Opponents were aided by a show of force in the hearing rooms by red-shirted representatives of "Americans for Prosperity," a shell organization funded by the billionaire Koch brothers, who also paid for ads accusing Republican supporters of Insure Tennessee-like state Representative Jimmy Eldridge (R-Jackson) — of having "betrayed" Tennessee.
Predictably, there was a firestorm of criticism in the aftermath of the bill's rejection, from legislative Democrats and from some Republicans as well, from representatives of Chambers of Commerce and from the Tennessee Hospital Association, whose member institutions had guaranteed to pay whatever future expenses for Insure Tennessee that the federal funding did not directly cover.
The Shelby County Commission, which had voted 12-0 to encourage legislative support for Insure Tennessee three weeks ago, reacted to the proposal's defeat with a 10-1-1 vote for a fresh resolution on Monday, sponsored by conservative Republican Terry Roland of Millington, urging that the Haslam proposal be reconsidered in the regular session now begun. The desperate financial needs of The Med (now known as Regional One Health) and the predicament of Tennessee's uninsured population were cited by another GOP conservative, Mark Billingsley of Germantown.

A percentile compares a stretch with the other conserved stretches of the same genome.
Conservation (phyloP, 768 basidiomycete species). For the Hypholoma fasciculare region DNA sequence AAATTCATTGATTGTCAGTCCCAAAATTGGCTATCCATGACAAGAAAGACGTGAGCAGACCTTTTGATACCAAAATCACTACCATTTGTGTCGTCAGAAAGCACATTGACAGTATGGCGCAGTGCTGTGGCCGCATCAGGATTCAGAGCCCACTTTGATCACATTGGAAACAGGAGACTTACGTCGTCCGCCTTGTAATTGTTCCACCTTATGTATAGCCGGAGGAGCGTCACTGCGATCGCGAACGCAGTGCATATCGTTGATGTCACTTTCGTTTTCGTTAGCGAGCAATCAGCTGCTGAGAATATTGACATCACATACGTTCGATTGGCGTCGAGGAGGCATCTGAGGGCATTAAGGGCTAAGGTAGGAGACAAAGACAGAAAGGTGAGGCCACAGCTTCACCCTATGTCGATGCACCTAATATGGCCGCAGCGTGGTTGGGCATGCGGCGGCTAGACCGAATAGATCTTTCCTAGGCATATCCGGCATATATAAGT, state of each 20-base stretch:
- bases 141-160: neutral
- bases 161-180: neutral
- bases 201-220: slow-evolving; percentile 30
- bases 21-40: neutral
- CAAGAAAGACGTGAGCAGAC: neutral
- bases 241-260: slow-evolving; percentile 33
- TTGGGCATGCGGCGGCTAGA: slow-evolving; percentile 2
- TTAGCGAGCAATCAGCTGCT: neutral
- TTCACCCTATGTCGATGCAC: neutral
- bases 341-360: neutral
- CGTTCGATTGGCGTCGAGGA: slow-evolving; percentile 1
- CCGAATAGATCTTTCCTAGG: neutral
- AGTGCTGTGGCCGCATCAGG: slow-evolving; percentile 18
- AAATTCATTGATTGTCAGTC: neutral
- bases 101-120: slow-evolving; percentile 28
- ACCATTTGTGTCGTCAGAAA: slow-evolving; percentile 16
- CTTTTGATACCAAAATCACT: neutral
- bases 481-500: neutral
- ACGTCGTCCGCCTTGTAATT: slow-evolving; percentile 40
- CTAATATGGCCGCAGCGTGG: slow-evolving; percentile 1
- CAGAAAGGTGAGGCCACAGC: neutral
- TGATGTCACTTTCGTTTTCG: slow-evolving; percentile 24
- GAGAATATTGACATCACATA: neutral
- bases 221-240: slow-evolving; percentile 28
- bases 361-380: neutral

Weighing in at some length also was Republican County Mayor Mark Luttrell, who said, among other things, "I think our citizens in Shelby County deserve more. There should have been a full hearing before the Tennessee General Assembly."
And, amid calls in the General Assembly itself for renewed consideration of Insure Tennessee, Governor Haslam, whose initial statements following rejection of his proposal were fatalistic, included some determined, even upbeat-sounding statements in his "State of the State" address to a joint session Monday night.
From the governor's speech: "Last week, the decision was made not to move forward with Insure Tennessee. However, that does not mean the issues around health care go away. Too many Tennesseans are still not getting health coverage they need in the right way, in the right place, at the right time. An emergency room is not the place where so many Tennesseans should be going for health-care services. It's not the best health care for them, and it's costing us a lot more in the long run.
"Health-care costs are still eating up too much of our state's budget and impacting the federal deficit and nation's debt. According to the Congressional Budget Office, if we maintained health-care costs at their current levels, which we know are inflated, for the next eight years — just kept them flat — we'd eliminate the nation's deficit. To do that, we can't keep doing what we have been doing.
"So, though the special session has ended, I hope we can find a way to work together to address those problems."